Traditionally, royal rules have stated not to take selfies or shake hands, but some of the younger royals are swaying from this advice. (Getty Images)

7. You can’t hold a passport, drivers licence or keys

Meghan Markle made several revelations during her 2021 sit down interview with Oprah Winfrey. One claim was she had to hand over her various possessions when she married Harry.

“You couldn't just go," Meghan said. "I mean, you have to understand as well, when I joined that family, that was the last time, until we came here, that I saw my passport, my driver's licence, my keys. All that gets turned over."

While there have been some disputes to this claim, it is known that the monarch does not need a passport to travel.

8. Colour clashes should be avoided

LONDON,  UNITED KINGDOM - JULY 1O:  Queen Elizabeth ll and Meghan, Duchess of Sussex stand on the balcony of Buckingham Palace to view a flypast to mark the centenary of the Royal Air Force (RAF)  on July 10, 2018 in London, England. (Photo by Anwar Hussein/WireImage)
Meghan Markle said she often wore neutral colours to avid clashing with other Royal Family members. (Getty Images)

In the same interview, Meghan said that she would rarely wear colour when she was a working royal.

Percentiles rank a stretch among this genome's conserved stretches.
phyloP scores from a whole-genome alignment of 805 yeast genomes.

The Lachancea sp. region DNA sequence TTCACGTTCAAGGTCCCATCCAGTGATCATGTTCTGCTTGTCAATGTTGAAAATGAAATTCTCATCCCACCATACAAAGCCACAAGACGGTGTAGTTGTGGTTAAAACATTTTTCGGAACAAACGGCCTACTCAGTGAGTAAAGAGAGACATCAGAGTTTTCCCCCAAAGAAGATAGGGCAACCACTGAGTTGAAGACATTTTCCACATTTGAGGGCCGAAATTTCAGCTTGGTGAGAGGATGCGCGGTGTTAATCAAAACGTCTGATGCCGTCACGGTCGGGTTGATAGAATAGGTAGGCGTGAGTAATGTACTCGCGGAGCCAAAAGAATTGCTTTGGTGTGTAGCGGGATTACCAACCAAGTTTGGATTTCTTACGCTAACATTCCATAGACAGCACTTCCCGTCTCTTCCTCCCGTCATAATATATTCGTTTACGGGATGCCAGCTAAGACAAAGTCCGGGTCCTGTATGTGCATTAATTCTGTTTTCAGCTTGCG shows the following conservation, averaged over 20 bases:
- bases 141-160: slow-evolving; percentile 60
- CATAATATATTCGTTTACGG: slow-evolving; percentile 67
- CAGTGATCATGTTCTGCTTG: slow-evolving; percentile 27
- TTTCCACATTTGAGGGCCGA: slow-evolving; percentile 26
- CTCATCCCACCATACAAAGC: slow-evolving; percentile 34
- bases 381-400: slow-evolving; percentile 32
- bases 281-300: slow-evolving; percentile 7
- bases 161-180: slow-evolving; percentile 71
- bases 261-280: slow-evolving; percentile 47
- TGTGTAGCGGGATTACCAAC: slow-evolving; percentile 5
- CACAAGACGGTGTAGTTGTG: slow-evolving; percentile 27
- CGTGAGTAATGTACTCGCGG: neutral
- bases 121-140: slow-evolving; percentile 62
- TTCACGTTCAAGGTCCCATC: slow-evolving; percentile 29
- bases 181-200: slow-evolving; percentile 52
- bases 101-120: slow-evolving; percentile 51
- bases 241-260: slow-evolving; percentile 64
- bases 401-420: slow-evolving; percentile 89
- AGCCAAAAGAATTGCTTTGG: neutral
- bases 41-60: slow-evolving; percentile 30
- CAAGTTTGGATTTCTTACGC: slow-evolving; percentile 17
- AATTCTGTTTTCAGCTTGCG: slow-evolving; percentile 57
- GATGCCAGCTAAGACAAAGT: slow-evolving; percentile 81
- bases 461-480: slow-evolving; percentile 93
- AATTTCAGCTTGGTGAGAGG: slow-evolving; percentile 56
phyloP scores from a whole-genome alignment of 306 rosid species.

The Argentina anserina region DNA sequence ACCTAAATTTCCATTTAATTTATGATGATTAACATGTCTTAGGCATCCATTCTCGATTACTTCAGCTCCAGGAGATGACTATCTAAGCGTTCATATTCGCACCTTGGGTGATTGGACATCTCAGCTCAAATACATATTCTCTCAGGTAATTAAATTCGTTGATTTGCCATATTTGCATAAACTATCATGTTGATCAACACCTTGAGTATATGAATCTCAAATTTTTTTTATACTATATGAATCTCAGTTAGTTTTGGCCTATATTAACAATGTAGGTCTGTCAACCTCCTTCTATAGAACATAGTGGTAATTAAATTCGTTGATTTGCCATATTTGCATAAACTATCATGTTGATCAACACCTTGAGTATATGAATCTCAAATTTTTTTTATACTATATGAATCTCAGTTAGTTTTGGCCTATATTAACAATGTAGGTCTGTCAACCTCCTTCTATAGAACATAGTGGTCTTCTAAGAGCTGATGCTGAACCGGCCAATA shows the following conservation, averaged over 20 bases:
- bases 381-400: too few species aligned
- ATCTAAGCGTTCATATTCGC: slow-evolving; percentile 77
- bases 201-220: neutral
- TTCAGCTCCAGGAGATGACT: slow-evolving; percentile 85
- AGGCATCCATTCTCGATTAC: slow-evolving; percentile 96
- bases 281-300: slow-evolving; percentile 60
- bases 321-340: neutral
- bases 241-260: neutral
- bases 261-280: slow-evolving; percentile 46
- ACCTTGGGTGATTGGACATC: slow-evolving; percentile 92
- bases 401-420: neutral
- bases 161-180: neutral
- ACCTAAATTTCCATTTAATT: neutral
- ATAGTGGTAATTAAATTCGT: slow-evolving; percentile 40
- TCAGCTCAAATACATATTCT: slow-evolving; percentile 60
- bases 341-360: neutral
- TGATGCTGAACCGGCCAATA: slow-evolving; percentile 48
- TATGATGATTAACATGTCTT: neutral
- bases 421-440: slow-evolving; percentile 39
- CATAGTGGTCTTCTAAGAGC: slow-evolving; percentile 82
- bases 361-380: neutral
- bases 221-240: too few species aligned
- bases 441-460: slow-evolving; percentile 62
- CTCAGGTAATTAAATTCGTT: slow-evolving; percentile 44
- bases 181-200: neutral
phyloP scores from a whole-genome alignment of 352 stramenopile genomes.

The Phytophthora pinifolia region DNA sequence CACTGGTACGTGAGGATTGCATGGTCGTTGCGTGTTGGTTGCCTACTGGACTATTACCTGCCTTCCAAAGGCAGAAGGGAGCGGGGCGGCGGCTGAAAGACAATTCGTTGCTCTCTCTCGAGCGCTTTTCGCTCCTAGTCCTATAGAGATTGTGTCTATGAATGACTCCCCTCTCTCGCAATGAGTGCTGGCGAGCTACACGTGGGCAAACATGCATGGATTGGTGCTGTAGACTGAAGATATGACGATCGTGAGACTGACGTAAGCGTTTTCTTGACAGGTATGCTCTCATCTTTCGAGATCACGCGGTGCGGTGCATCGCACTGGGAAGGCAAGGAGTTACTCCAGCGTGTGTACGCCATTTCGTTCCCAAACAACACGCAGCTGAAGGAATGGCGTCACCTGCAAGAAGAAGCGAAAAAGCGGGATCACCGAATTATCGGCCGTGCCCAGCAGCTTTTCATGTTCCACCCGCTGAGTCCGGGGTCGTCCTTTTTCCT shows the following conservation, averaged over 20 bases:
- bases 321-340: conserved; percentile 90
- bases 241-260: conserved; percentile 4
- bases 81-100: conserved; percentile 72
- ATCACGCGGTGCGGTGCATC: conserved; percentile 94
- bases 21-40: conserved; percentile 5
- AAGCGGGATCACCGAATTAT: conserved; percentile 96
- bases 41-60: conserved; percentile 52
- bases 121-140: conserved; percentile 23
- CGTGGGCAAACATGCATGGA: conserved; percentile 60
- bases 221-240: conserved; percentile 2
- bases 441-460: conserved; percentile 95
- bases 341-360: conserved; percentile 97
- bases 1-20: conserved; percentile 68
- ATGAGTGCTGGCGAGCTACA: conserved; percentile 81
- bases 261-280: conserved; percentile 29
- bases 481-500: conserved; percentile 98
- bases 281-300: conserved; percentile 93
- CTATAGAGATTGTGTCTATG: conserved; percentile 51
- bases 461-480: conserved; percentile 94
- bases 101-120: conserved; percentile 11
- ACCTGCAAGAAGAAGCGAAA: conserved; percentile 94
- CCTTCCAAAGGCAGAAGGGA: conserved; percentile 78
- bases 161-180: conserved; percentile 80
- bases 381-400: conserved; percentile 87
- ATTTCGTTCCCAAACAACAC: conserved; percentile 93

“To my understanding, you can't ever wear the same colour as Her Majesty, if there's a group event," she said. "But then you also should never be wearing the same colour as one of the other more senior members of the family.”

This rule seems to have been debunked lately as both Kate and Sophie, the Duchess of Edinburgh, wore blue to a garden party at Buckingham Palace after the King’s coronation.

9. Access to money is limited for some members of the Royal Family

During the Oprah interview, Harry said his father had controlled his money for his whole life, and that it was ‘normal’ for some members of the monarchy to have financial control over others.

10. Only royal women who are married can wear tiaras

One rule that appears steadfast among Royal Family members is that the women of the Royal Family can only wear tiaras once they are married, which is why Kate, Meghan, Princess Eugenie and Princess Beatrice all wore tiaras for their weddings.

11. Monopoly's best avoided

Board games can tear apart even the closest of families, which is why the Royal Family make it a rule to never play Monopoly together. “We're not allowed to play Monopoly at home,” Prince Andrew once told the Telegraph. “It gets too vicious.”

Watch: King Charles wants Prince William's children to have 'as normal an upbringing as possible’